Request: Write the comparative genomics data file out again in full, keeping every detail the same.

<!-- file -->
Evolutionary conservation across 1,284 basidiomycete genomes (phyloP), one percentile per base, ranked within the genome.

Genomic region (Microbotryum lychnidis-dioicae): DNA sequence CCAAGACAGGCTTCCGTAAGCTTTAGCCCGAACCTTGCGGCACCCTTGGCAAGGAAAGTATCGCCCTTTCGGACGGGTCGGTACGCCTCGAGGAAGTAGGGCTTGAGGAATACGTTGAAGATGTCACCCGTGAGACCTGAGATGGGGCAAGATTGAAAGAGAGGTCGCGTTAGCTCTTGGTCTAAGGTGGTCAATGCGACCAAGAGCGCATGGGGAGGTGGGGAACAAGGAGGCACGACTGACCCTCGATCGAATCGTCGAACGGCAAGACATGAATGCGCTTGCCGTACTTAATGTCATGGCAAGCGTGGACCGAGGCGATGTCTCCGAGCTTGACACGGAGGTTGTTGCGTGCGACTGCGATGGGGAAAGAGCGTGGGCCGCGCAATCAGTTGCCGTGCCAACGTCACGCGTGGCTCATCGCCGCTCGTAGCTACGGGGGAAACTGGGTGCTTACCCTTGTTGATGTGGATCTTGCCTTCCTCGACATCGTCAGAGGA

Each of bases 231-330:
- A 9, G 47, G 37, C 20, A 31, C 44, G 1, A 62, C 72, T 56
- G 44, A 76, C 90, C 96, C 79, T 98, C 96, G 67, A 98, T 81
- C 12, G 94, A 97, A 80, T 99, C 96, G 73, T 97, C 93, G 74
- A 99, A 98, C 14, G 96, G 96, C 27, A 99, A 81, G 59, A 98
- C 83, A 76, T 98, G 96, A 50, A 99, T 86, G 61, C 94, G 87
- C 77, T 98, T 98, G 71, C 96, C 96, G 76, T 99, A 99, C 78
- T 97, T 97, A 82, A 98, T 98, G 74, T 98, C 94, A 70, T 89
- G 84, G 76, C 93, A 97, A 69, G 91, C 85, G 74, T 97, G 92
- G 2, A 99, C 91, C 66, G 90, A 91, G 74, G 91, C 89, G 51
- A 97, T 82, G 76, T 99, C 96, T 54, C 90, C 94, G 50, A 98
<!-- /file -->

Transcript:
Evolutionary conservation across 1,284 basidiomycete genomes (phyloP), one percentile per base, ranked within the genome.

Genomic region (Microbotryum lychnidis-dioicae): DNA sequence CCAAGACAGGCTTCCGTAAGCTTTAGCCCGAACCTTGCGGCACCCTTGGCAAGGAAAGTATCGCCCTTTCGGACGGGTCGGTACGCCTCGAGGAAGTAGGGCTTGAGGAATACGTTGAAGATGTCACCCGTGAGACCTGAGATGGGGCAAGATTGAAAGAGAGGTCGCGTTAGCTCTTGGTCTAAGGTGGTCAATGCGACCAAGAGCGCATGGGGAGGTGGGGAACAAGGAGGCACGACTGACCCTCGATCGAATCGTCGAACGGCAAGACATGAATGCGCTTGCCGTACTTAATGTCATGGCAAGCGTGGACCGAGGCGATGTCTCCGAGCTTGACACGGAGGTTGTTGCGTGCGACTGCGATGGGGAAAGAGCGTGGGCCGCGCAATCAGTTGCCGTGCCAACGTCACGCGTGGCTCATCGCCGCTCGTAGCTACGGGGGAAACTGGGTGCTTACCCTTGTTGATGTGGATCTTGCCTTCCTCGACATCGTCAGAGGA

Each of bases 231-330:
- A 9, G 47, G 37, C 20, A 31, C 44, G 1, A 62, C 72, T 56
- G 44, A 76, C 90, C 96, C 79, T 98, C 96, G 67, A 98, T 81
- C 12, G 94, A 97, A 80, T 99, C 96, G 73, T 97, C 93, G 74
- A 99, A 98, C 14, G 96, G 96, C 27, A 99, A 81, G 59, A 98
- C 83, A 76, T 98, G 96, A 50, A 99, T 86, G 61, C 94, G 87
- C 77, T 98, T 98, G 71, C 96, C 96, G 76, T 99, A 99, C 78
- T 97, T 97, A 82, A 98, T 98, G 74, T 98, C 94, A 70, T 89
- G 84, G 76, C 93, A 97, A 69, G 91, C 85, G 74, T 97, G 92
- G 2, A 99, C 91, C 66, G 90, A 91, G 74, G 91, C 89, G 51
- A 97, T 82, G 76, T 99, C 96, T 54, C 90, C 94, G 50, A 98